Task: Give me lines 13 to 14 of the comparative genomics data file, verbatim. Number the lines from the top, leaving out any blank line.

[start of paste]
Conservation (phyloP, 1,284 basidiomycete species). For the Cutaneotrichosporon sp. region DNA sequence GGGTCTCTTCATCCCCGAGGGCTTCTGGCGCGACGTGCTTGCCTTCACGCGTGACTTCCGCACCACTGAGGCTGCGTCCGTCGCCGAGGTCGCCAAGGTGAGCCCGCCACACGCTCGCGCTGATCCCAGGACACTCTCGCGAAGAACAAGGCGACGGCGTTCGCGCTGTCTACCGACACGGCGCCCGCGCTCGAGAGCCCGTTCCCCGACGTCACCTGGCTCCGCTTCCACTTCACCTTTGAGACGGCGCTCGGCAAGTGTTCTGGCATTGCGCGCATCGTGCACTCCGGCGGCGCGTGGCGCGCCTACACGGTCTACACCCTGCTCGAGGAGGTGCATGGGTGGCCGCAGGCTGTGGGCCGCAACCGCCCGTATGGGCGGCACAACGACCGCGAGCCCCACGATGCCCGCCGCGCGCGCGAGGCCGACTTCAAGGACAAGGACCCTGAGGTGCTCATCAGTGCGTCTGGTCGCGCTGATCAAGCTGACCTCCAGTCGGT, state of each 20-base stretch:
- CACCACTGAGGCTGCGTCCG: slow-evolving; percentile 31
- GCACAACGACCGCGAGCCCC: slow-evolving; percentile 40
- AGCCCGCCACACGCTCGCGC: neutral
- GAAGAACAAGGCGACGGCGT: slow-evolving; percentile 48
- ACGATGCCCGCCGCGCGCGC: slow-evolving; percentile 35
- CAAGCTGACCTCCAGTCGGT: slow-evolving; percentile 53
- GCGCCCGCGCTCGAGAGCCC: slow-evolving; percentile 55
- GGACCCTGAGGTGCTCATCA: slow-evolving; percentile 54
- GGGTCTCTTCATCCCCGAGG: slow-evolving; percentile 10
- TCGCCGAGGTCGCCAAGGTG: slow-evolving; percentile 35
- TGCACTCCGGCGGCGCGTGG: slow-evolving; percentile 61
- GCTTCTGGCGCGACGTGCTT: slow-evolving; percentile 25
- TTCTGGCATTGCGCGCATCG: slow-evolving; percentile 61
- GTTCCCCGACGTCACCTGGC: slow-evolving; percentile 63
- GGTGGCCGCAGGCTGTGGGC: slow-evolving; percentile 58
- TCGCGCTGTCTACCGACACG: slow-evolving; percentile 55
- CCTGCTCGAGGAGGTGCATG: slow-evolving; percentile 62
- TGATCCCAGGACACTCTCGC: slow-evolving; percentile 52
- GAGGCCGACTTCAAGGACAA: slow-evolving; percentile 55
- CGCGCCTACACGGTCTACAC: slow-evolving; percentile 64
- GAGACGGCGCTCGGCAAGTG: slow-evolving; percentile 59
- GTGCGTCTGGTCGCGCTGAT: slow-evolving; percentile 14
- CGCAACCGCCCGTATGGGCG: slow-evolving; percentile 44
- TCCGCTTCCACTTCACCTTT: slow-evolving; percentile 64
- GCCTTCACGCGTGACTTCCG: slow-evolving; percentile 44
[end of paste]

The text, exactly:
- GCTTCTGGCGCGACGTGCTT: slow-evolving; percentile 25
- TTCTGGCATTGCGCGCATCG: slow-evolving; percentile 61